The last time I went grocery shopping at the Park Slope Food Co-op was Monday 3/23. I waited on line outside for about 1.5-2 hours, in the rain. Luckily I came correct for the weather, although I didn’t have a mask. The whole process was surprisingly stressful. I mean, I knew shoppers would do whatever, because they’re entitled, stressed Co-op shoppers, but none of the people stocking wore masks or maintained safe distances either. Then the line to check out took forever, but at least that was because they were taking precautions: the checkout person wore a mask and gloves and cleaned her workspace diligently before and after I checked out. I’m hoping the next time I go, which will be either today (11 days) or Monday (a full 14 days! But at that point we’ll be out of vegetables. How long can you go without eating vegetables before you get gout? Rationally I know it’s longer than two days, but talking about gout is one of the fun things we get to do now in our household of two), these things will be remedied.
Yesterday I started sewing my own mask from this pattern in the New York Times. I get that they’re trying to make something that will hold up, but it’s really for people who have sewing machines, it’s like a million steps and a ridiculous amount of stitching — plus I only made two pleats because the three-pleat version really didn’t look like it was going to fit over both my nose and under my chin. It’s taken four hours so far and I’m still not done with it. It’s not entirely an uncomforting activity though; working on it while trying to watch Travel Man last night (which my husband complains I can’t do without missing all the best parts) reminded me of how my mom used to do her sewing while we all watched TV in the evenings when I was a kid — for me, she did a lot of patching and shortening of pants. Damon found this no-sew mask, but at that point I’d already embarked on my extravaganza and wasn’t about to quit. It looks sad but it’ll do, and hopefully it’ll survive going through the wash. Only now, he’s has found a new article that says it might be worse to wear a cloth mask than not. But again, as the article itself repeats over and over, nobody really knows what the answers are because we have no data.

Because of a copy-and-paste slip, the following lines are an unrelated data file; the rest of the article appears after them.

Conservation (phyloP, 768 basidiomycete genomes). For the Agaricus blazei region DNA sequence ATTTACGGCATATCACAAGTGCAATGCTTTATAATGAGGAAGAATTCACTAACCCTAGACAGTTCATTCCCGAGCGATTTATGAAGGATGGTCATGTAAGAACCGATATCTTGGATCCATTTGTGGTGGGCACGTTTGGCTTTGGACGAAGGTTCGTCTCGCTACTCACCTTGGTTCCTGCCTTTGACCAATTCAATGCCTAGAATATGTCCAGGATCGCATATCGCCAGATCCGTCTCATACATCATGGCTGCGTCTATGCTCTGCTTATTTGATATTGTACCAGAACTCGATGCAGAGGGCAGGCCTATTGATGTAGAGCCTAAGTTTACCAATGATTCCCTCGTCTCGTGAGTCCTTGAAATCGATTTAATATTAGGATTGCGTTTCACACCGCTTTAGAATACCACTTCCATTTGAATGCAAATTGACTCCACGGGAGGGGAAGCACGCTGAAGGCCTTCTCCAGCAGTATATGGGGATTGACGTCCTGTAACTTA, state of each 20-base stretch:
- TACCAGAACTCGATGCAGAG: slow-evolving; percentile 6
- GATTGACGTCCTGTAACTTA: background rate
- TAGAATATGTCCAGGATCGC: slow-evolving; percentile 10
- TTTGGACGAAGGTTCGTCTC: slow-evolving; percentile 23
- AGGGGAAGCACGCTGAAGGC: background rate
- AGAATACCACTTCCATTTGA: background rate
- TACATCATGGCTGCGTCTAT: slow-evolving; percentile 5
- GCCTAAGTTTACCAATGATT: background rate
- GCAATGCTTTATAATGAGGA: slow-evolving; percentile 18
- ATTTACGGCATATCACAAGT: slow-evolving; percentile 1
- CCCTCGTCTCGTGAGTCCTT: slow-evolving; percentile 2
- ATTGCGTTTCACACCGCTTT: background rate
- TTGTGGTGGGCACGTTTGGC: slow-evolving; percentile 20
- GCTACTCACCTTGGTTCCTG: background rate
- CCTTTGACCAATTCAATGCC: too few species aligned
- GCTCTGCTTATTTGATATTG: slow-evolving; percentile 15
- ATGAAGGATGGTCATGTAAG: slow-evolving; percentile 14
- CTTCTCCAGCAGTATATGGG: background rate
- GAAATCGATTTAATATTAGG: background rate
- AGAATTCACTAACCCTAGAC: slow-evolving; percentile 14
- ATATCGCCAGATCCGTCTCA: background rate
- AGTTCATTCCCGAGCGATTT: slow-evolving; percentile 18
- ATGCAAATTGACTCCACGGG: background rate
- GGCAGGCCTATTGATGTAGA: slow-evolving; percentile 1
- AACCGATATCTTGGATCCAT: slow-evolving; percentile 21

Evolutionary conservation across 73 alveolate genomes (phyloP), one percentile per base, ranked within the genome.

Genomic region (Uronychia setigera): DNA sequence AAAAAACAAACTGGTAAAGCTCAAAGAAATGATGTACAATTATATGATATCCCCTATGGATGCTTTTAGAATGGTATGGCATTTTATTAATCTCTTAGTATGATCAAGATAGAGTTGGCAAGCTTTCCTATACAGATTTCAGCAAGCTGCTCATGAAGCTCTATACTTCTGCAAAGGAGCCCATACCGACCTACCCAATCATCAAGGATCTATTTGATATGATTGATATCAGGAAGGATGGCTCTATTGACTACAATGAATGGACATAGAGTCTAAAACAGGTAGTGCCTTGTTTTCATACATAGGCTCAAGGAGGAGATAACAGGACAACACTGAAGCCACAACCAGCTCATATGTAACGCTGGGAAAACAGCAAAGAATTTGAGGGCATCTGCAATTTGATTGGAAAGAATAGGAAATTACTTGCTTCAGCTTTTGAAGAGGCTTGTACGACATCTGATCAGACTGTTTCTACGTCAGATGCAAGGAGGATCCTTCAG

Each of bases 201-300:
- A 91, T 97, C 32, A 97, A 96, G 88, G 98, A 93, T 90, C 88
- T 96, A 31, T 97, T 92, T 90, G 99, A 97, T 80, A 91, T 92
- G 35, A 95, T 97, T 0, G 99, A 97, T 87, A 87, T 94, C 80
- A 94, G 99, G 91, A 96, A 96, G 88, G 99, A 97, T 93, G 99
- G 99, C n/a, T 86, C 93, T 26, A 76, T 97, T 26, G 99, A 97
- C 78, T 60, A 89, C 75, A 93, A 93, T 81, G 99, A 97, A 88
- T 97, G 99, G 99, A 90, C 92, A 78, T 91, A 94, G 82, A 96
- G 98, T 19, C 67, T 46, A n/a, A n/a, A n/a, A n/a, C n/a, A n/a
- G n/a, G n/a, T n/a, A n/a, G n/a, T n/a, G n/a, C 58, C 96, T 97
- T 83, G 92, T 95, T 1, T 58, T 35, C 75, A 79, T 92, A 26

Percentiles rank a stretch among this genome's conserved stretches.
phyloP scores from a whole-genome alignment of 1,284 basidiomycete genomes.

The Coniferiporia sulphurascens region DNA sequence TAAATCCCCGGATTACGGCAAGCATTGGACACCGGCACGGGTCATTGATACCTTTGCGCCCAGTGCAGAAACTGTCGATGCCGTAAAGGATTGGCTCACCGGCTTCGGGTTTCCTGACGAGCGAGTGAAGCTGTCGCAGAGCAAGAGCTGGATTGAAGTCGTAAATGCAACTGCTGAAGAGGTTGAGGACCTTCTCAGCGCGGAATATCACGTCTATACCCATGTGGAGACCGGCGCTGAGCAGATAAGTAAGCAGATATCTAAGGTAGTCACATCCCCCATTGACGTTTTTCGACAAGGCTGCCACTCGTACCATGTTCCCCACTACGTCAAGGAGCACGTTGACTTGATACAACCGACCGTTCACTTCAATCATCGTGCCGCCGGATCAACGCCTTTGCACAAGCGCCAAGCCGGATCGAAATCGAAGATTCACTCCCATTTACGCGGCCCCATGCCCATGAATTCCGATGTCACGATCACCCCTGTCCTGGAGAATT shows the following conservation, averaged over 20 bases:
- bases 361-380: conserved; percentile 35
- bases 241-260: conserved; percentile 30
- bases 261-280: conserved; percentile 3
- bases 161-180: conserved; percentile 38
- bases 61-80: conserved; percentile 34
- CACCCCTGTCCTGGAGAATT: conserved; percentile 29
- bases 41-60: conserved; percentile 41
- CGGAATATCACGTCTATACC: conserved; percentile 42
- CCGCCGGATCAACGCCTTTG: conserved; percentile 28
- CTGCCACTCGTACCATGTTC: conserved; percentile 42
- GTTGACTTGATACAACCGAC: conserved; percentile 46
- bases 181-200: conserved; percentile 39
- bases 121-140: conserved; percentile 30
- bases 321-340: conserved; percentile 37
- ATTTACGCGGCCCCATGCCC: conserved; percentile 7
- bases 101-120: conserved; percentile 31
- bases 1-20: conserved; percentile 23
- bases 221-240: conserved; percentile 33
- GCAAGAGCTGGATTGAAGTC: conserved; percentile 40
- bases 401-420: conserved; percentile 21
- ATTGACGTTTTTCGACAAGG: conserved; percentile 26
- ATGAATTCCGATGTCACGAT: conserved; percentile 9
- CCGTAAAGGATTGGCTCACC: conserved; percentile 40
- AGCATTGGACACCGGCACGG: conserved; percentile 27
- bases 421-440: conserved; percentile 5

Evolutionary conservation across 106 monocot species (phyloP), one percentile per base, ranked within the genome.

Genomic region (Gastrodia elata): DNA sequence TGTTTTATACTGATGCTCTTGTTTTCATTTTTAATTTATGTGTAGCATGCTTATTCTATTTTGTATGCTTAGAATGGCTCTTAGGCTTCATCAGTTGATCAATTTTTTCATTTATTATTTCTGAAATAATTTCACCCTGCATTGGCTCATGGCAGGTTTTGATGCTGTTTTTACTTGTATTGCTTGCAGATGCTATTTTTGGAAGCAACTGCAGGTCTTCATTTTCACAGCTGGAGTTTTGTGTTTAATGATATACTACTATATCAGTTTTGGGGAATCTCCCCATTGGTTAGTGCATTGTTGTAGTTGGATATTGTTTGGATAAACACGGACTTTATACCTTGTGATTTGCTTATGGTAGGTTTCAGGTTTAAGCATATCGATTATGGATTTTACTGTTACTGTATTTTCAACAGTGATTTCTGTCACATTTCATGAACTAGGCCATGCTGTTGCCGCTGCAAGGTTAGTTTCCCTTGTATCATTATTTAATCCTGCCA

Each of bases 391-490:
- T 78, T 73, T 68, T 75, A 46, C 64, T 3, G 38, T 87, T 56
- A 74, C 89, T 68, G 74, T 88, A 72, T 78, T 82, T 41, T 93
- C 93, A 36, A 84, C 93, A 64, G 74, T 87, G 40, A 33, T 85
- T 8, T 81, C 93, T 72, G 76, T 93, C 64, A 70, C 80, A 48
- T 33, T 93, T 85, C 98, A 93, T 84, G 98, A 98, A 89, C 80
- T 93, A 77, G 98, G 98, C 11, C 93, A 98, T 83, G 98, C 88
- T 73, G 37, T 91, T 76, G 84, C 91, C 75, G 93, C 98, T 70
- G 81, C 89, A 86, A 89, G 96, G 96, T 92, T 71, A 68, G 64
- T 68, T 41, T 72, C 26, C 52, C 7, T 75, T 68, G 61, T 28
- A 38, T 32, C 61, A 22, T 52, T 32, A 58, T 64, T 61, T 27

For now, I think that’s the hardest part: beyond locking ourselves down or in as much as we can stand, there’s very little we can control. Things could get better, but all the evidence we have says they will get worse first. My friends and family and I could all get out of this safely, but modeling suggests at least one of us will get very ill. And even after that, many of us will be out of work for some time, and that $2400 we’ll get from the government plus our “enhanced” unemployment “benefits” aren’t going to go very far in NYC. Don’t get me wrong, I’m glad I don’t live in Florida or a red state right now, but things will not be looking up for a while. And there is basically nothing, right or wrong, that I can do about that, other than tell the truth, write it all down, and hope we learn to do better next time.